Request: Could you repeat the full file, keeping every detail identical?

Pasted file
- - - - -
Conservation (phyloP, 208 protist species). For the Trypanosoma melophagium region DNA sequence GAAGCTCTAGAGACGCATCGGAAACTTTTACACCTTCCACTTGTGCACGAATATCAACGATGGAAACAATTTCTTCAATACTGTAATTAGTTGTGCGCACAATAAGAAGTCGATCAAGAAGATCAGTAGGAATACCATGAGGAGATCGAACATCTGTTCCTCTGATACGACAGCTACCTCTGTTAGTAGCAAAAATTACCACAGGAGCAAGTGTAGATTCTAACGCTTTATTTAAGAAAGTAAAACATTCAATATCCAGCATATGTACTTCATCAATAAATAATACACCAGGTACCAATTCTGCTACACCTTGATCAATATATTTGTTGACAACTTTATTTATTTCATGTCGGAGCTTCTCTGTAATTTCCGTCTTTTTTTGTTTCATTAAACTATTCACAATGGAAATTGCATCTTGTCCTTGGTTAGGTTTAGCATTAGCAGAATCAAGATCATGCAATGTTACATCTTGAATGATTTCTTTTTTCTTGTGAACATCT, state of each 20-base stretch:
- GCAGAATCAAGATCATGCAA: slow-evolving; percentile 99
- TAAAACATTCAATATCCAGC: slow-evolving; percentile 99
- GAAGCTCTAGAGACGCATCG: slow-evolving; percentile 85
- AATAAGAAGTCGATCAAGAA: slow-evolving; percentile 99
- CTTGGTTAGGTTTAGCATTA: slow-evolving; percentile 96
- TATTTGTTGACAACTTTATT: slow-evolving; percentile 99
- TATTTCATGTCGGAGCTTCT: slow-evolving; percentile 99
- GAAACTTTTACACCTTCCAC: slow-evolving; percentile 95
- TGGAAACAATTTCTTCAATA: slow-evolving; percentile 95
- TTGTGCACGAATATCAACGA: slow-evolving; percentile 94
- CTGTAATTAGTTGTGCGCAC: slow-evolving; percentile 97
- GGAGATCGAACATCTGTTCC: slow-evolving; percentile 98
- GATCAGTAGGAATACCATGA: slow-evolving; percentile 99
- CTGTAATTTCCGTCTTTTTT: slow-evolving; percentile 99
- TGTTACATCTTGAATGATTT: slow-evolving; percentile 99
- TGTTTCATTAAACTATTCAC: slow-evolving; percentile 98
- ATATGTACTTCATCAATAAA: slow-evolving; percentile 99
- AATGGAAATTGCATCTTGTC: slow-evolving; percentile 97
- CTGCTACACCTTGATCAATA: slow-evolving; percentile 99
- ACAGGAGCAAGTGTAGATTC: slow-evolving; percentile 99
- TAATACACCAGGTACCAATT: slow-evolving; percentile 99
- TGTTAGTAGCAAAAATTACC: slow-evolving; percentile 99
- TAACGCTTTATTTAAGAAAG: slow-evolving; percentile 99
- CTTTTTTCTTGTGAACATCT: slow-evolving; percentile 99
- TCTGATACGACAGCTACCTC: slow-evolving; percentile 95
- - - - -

Conservation (phyloP, 208 protist species). For the Trypanosoma melophagium region DNA sequence GAAGCTCTAGAGACGCATCGGAAACTTTTACACCTTCCACTTGTGCACGAATATCAACGATGGAAACAATTTCTTCAATACTGTAATTAGTTGTGCGCACAATAAGAAGTCGATCAAGAAGATCAGTAGGAATACCATGAGGAGATCGAACATCTGTTCCTCTGATACGACAGCTACCTCTGTTAGTAGCAAAAATTACCACAGGAGCAAGTGTAGATTCTAACGCTTTATTTAAGAAAGTAAAACATTCAATATCCAGCATATGTACTTCATCAATAAATAATACACCAGGTACCAATTCTGCTACACCTTGATCAATATATTTGTTGACAACTTTATTTATTTCATGTCGGAGCTTCTCTGTAATTTCCGTCTTTTTTTGTTTCATTAAACTATTCACAATGGAAATTGCATCTTGTCCTTGGTTAGGTTTAGCATTAGCAGAATCAAGATCATGCAATGTTACATCTTGAATGATTTCTTTTTTCTTGTGAACATCT, state of each 20-base stretch:
- GCAGAATCAAGATCATGCAA: slow-evolving; percentile 99
- TAAAACATTCAATATCCAGC: slow-evolving; percentile 99
- GAAGCTCTAGAGACGCATCG: slow-evolving; percentile 85
- AATAAGAAGTCGATCAAGAA: slow-evolving; percentile 99
- CTTGGTTAGGTTTAGCATTA: slow-evolving; percentile 96
- TATTTGTTGACAACTTTATT: slow-evolving; percentile 99
- TATTTCATGTCGGAGCTTCT: slow-evolving; percentile 99
- GAAACTTTTACACCTTCCAC: slow-evolving; percentile 95
- TGGAAACAATTTCTTCAATA: slow-evolving; percentile 95
- TTGTGCACGAATATCAACGA: slow-evolving; percentile 94
- CTGTAATTAGTTGTGCGCAC: slow-evolving; percentile 97
- GGAGATCGAACATCTGTTCC: slow-evolving; percentile 98
- GATCAGTAGGAATACCATGA: slow-evolving; percentile 99
- CTGTAATTTCCGTCTTTTTT: slow-evolving; percentile 99
- TGTTACATCTTGAATGATTT: slow-evolving; percentile 99
- TGTTTCATTAAACTATTCAC: slow-evolving; percentile 98
- ATATGTACTTCATCAATAAA: slow-evolving; percentile 99
- AATGGAAATTGCATCTTGTC: slow-evolving; percentile 97
- CTGCTACACCTTGATCAATA: slow-evolving; percentile 99
- ACAGGAGCAAGTGTAGATTC: slow-evolving; percentile 99
- TAATACACCAGGTACCAATT: slow-evolving; percentile 99
- TGTTAGTAGCAAAAATTACC: slow-evolving; percentile 99
- TAACGCTTTATTTAAGAAAG: slow-evolving; percentile 99
- CTTTTTTCTTGTGAACATCT: slow-evolving; percentile 99
- TCTGATACGACAGCTACCTC: slow-evolving; percentile 95